Support for LAist comes from
We Explain L.A.
Stay Connected

Share This


Chief Of 3,000-Year-Old Illuminati Police Suddenly Dies After Court Appearance

Stories like these are only possible with your help!
Your donation today keeps LAist independent, ready to meet the needs of our city, and paywall free. Thank you for your partnership, we can't do this without you.

The police chief of a supposedly 3,000-year-old police force died suddenly on Monday, just hours after he made a court appearance on charges of impersonating a police officer.On Monday, 47-year-old David Inkk Henry (a.k.a. "Grandmaster Henry X") died of a pulmonary embolism, just hours after he appeared before a judge, reports the L.A. Times. Just earlier that day, charges were dropped against his co-defendant Brandon Kiel (who formerly worked in the California Department of Justice under state attorney general Kamala Harris).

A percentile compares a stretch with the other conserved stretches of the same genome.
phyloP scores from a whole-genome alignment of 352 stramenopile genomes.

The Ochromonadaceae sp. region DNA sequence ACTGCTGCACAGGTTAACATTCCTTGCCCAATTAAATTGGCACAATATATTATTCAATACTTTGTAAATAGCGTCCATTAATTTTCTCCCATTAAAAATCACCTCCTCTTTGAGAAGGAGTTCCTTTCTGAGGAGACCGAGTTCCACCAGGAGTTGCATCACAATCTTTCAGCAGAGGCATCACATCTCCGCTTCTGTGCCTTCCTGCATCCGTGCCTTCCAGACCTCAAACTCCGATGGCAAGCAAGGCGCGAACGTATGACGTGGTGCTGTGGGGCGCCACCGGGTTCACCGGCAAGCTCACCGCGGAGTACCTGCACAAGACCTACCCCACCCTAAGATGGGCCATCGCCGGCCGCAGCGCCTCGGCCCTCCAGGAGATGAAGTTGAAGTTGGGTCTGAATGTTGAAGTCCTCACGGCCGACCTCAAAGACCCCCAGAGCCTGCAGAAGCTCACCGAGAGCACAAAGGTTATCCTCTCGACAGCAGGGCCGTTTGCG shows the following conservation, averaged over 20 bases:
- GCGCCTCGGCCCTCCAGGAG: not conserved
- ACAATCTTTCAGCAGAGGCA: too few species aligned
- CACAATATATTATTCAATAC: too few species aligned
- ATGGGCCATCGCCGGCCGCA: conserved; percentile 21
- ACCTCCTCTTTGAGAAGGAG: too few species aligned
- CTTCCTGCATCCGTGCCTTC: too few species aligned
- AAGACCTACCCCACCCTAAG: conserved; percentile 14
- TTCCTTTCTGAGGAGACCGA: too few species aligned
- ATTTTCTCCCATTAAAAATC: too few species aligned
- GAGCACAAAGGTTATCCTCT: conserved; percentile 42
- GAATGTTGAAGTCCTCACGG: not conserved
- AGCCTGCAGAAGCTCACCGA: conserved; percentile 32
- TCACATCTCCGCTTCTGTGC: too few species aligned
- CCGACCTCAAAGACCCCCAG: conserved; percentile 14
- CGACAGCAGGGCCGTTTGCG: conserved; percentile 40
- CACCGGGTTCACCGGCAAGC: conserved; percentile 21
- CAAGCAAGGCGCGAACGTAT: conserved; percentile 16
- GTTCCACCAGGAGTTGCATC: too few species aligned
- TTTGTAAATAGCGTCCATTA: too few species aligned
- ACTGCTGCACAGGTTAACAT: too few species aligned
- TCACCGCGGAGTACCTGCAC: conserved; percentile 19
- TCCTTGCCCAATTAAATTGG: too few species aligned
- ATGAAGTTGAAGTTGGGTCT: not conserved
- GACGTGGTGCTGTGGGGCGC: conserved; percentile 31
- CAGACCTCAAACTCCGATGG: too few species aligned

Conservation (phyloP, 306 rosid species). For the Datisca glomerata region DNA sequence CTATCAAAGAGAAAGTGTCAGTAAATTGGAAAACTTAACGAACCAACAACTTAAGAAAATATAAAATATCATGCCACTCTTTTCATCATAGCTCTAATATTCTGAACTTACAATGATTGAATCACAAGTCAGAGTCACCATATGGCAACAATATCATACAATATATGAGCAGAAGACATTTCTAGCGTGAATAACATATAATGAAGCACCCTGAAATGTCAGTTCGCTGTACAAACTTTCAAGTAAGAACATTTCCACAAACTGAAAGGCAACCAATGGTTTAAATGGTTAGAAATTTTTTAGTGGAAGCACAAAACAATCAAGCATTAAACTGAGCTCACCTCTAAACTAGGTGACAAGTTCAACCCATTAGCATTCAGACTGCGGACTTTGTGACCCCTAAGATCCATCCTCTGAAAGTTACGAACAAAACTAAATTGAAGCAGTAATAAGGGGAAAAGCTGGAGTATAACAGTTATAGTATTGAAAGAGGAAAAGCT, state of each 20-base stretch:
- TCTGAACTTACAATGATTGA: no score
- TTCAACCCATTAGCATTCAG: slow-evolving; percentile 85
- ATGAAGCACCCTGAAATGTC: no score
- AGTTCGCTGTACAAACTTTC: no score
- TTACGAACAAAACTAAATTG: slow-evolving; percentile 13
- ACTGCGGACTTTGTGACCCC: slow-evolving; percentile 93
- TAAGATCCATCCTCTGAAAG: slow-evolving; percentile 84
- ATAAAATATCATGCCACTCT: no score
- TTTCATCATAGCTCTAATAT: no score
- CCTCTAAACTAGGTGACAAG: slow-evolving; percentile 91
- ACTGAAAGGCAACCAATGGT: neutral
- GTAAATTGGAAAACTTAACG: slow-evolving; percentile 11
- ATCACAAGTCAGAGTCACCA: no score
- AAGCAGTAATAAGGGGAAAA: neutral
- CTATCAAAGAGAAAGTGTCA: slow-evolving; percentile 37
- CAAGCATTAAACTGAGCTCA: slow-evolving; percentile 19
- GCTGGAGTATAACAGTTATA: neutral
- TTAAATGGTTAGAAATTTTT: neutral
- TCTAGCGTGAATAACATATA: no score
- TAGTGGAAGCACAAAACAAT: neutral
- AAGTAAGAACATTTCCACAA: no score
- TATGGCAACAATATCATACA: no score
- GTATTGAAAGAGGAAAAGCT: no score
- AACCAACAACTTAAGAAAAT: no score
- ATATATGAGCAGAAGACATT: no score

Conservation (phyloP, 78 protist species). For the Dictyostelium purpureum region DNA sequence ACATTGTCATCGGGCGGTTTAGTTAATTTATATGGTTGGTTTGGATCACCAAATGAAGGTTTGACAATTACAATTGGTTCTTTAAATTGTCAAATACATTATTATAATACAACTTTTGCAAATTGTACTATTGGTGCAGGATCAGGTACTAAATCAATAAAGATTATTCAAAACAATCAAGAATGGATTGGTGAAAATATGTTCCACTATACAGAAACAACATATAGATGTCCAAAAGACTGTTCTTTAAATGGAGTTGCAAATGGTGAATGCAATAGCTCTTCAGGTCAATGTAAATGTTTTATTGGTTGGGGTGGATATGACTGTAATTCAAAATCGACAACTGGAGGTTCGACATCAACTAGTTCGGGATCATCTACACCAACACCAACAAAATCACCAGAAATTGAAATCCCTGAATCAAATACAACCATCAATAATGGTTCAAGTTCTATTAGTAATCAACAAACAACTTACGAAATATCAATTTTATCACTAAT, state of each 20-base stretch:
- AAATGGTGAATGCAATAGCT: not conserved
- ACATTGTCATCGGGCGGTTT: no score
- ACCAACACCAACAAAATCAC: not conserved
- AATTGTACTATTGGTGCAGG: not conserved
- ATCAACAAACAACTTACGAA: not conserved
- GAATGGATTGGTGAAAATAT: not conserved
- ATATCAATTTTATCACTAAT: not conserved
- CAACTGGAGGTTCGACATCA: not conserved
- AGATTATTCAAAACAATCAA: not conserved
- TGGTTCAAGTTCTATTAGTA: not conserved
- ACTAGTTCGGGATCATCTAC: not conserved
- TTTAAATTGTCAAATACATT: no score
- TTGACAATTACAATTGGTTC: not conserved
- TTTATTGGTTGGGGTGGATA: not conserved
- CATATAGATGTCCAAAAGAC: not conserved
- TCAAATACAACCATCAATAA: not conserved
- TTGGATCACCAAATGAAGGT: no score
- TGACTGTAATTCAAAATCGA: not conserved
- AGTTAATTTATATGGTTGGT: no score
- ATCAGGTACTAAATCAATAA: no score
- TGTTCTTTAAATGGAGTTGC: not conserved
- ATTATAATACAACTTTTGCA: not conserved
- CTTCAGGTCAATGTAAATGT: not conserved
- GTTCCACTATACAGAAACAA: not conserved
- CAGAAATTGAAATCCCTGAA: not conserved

According to the Santa Clarita Valley Signal, this leaves one defendant left in the case, 59-year-old Tonette Hayes, who still faces four misdemeanor counts of impersonating a police officer.

Last year Henry, Kiel and Hayes were all arrested by the Los Angeles County Sheriff's Department on charges of perjury and impersonating a police officer. The three claimed they were part of the Masonic Fraternal Police Department, a 3,000-year-old police force with ties to the Freemasons and the Illuminati. Henry was declared chief of the force and was a self-proclaimed "Grandmaster." They caught the attention of real-life law enforcement when they sent letters to police departments across Southern California, declaring their existence and wanting to schedule meetings. Investigators uncovered badges, uniforms, weapons, and "police-type vehicles" at two addresses in Santa Clarita.

Attorney Gary Casselman says officials first and foremost should have given the Masonic Fraternal Police Department a warning instead of bringing a case before them. Casselman said to the Times that police "could have told Mr. Henry and Ms. Hayes and Mr. Kiel, 'Listen, this is not a good idea. Someone might think you are impersonating a police officer.'"

Support for LAist comes from

"I think [police] are jealous of anyone who might be perceived as an interloper or, pardon the expression, a competitor," he added.